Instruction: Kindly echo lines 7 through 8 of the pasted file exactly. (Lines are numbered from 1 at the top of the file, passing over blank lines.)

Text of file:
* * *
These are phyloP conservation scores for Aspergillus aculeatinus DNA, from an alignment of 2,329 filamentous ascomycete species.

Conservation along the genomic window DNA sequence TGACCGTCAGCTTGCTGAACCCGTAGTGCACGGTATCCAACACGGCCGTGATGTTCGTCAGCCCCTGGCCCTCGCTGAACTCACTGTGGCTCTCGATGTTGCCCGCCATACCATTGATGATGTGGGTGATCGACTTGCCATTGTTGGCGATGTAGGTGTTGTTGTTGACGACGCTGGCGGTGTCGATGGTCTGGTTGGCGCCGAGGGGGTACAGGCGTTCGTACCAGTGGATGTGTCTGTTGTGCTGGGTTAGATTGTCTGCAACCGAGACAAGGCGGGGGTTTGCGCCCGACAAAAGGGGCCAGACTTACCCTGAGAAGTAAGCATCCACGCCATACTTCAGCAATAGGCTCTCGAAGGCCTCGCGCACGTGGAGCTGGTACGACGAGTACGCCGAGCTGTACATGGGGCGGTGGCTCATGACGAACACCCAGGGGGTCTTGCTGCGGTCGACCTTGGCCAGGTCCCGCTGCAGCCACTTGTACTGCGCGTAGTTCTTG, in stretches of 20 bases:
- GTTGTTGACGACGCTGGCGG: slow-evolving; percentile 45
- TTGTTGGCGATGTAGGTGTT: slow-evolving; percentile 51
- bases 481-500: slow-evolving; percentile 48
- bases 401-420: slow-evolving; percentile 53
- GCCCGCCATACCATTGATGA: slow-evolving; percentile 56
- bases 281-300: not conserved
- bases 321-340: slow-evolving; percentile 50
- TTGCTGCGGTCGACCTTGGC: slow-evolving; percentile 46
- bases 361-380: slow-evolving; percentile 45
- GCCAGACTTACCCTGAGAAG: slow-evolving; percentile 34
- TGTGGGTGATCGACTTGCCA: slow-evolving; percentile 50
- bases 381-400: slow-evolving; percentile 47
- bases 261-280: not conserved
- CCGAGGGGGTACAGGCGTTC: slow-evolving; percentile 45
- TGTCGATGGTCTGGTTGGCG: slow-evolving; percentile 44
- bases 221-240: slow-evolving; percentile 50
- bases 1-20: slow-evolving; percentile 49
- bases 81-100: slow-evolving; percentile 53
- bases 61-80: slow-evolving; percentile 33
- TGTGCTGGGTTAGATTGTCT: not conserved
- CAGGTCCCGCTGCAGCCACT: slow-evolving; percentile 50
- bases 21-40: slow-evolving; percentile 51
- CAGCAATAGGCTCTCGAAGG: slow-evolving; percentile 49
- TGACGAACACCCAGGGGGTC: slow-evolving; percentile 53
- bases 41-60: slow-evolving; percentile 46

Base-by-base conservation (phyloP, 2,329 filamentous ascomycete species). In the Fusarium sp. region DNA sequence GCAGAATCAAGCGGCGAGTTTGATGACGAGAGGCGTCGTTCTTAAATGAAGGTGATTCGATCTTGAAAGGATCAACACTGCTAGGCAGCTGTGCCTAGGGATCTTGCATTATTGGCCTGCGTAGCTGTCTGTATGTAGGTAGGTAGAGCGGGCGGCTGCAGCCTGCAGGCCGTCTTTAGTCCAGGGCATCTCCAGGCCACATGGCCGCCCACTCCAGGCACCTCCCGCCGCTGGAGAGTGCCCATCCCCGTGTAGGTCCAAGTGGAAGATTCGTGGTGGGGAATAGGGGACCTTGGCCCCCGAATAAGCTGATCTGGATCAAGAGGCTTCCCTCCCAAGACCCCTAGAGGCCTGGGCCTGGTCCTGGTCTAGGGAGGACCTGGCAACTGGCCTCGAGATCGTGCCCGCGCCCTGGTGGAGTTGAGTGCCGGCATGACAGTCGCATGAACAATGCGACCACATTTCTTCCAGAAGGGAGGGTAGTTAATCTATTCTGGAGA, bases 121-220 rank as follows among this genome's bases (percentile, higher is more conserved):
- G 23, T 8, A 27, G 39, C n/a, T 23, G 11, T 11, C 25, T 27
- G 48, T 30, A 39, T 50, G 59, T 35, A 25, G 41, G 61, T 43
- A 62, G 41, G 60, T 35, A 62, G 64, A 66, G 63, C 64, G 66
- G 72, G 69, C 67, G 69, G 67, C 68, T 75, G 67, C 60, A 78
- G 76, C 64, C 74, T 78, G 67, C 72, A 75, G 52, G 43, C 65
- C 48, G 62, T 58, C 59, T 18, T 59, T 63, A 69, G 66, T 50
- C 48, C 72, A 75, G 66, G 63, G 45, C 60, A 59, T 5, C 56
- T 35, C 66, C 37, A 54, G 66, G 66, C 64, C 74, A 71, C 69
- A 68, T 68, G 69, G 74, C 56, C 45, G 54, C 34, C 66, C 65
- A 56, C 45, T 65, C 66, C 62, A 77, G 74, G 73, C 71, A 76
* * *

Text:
- GCCCGCCATACCATTGATGA: slow-evolving; percentile 56
- bases 281-300: not conserved